For some fantastic vintage and retro Christmas decor, check out my cousin's Instagram feed. She has an amazing sense of style and her photos are so much fun. I love the way she has decorated her home for the holidays.

A photo posted by @cgedlaman on

I haven't had a chance to decorate yet, so I'll just have to enjoy the lights outside and everyone else's photos for now. I love the few vintage decorations I have, but I have some pretty new ones too. I'm anxious to get at it!

01 December 2014

A Very Dickens Christmas

Image from the Calgary Herald

December 1 - a look at Christmas past (by one year).

One of the ways I wanted to celebrate Christmas last year was to enjoy as many versions of "A Christmas Carol" as I could. I'm a native Calgarian but somehow in the past 27 years that Theatre Calgary had staged this Christmas class, I had never attended. I inevitably left it too late and couldn't find 3 seats together on any night, any where but then I remembered that the University of Calgary alumni association buys a block of tickets that I was able to take advantage of and secure my seat. Buying this way also included a pre-performance reception with a Q&A with a couple of actors from the cast.

Loose Moose

I followed this up with another Calgary classic, A Christmoose Carol performed by the Loose Moose Theatre Company.  Same story but a very different take on it. This one had a "1950s" television approach and was frequently interrupted by a few words from the sponsors. Super fun!

A Christmoose Carol  (img from the Calgary Sun)


The fun now continued at home with some DVD classics. Blackadder's Christmas Carol is a backwards telling of the tale in which a very very good man who is constantly being taken advantage of is visited by the ghost who shows him the opposite ways but thinks how much better off his life would be if he were to be selfish instead of charitable. Okay - maybe not the right message for Christmas but so funny.  And he doesn't realize that his change of heart has cost him greater rewards in the end.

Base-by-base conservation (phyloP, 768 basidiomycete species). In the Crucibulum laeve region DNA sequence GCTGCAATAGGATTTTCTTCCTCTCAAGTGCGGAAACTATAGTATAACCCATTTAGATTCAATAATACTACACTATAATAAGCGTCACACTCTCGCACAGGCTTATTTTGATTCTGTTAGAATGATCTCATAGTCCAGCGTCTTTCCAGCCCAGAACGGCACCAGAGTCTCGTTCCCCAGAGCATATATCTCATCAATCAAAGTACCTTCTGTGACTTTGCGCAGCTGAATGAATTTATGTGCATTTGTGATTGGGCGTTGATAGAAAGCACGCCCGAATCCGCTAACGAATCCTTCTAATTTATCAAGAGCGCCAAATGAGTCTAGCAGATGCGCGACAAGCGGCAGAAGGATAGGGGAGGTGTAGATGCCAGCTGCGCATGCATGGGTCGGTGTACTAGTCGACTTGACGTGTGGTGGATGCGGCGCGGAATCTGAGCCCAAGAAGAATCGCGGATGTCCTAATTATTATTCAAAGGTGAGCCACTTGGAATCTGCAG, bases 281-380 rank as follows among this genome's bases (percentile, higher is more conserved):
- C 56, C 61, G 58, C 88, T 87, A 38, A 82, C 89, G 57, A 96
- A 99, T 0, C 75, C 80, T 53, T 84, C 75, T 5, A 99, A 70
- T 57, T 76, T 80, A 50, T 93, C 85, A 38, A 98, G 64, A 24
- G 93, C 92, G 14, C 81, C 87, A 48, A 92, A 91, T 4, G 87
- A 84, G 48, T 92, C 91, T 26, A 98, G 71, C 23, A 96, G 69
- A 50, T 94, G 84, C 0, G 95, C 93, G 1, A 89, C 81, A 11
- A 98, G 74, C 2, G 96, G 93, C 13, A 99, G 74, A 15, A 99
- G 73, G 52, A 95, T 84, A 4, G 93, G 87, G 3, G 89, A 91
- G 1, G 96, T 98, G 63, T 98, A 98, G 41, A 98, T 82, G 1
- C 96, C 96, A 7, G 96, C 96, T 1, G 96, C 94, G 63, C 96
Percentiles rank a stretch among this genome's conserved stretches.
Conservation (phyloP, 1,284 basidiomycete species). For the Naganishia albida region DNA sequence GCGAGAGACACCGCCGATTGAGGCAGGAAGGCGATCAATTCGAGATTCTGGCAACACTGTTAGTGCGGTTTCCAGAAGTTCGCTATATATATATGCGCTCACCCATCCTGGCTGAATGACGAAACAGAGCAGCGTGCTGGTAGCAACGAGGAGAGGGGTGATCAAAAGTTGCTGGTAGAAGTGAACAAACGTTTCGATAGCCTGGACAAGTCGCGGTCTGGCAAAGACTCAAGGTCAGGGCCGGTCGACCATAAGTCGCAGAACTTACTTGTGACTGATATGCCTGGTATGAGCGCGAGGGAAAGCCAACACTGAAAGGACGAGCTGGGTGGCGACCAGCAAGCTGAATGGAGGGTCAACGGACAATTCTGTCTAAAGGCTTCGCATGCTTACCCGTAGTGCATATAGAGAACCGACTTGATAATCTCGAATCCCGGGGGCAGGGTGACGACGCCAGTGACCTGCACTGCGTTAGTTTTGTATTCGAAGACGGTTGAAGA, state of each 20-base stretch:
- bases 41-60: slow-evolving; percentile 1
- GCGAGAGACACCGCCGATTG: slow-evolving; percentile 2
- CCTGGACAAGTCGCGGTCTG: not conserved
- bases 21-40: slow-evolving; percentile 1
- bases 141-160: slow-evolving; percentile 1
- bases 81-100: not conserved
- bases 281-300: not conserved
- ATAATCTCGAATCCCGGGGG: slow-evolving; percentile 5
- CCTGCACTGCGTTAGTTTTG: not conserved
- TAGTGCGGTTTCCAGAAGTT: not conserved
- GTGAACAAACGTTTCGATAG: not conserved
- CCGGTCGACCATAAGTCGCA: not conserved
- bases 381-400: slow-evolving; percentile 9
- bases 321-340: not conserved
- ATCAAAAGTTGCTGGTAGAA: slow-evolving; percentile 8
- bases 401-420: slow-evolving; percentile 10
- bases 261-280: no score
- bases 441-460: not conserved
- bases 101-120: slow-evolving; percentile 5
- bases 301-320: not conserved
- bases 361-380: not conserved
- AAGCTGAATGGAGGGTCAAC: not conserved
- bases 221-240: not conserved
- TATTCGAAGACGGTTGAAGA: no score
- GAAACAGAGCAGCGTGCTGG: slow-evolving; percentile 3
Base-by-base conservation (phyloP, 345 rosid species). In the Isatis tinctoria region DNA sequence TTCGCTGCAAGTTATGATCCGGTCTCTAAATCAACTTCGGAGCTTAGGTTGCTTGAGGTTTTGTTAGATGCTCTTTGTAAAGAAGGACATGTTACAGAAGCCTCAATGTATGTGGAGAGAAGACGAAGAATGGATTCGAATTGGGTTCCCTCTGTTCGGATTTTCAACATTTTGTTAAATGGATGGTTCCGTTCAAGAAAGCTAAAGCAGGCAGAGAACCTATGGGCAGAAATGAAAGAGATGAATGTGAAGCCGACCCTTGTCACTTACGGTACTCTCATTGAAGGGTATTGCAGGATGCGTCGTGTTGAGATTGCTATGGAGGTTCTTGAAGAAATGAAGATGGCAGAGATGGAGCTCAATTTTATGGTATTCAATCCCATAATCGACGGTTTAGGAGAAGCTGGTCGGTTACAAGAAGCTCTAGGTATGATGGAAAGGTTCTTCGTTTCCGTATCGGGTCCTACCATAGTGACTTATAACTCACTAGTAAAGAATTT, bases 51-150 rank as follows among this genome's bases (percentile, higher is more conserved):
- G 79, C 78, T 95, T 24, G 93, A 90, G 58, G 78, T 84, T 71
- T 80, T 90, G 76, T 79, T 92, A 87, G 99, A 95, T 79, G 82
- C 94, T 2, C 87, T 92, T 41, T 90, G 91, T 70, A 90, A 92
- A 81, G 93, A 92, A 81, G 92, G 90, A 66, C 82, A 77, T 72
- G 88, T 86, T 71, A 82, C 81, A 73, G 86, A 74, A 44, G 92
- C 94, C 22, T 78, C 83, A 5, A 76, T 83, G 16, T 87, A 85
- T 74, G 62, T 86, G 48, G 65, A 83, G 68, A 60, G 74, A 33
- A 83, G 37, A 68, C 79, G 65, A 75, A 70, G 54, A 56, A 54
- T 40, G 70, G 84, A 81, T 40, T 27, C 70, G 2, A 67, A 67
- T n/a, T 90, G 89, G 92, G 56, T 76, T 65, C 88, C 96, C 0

He refuses to go to the door and has his servant Baldrick send away the person knocking, thinking it to be another person begging for a hand out, knowing of his typically charitable nature. But it was really Queen Victoria!

What would the Queen be doing here?

She come to visit you to reward you
for being the nicest man in England
by giving you 50,000 pounds
and the title ofBaron Blackadder.
It couldn't have been the Queen
because when she visits people,
she leaves her Royal Seal.
- What? Like this one?
- Yes, just like that...

I also watched Mickey's Christmas Carol, the Muppets' Christmas Carol (love this one too!), and managed to get through most of  Disney's 2009 movie with Jim Carrey.

So if you are inspired to revisit this classic for yourself, here is a dramatization of the original story in full. Curl up with a cup of cocoa and warm throw and listen to the tale of Mr. Scrooge and his evening visitors.  http://www.mormonchannel.org/a-christmas-carol

Here's a musical selection for the season! Silver Bells


And here is a Christmas photo of the day:

Miss Madi at Zoo lights. Super cute, right? I love Christmas lights - it is that time of the year!

Come back every day as I count down to Christmas! 25 sleeps to go!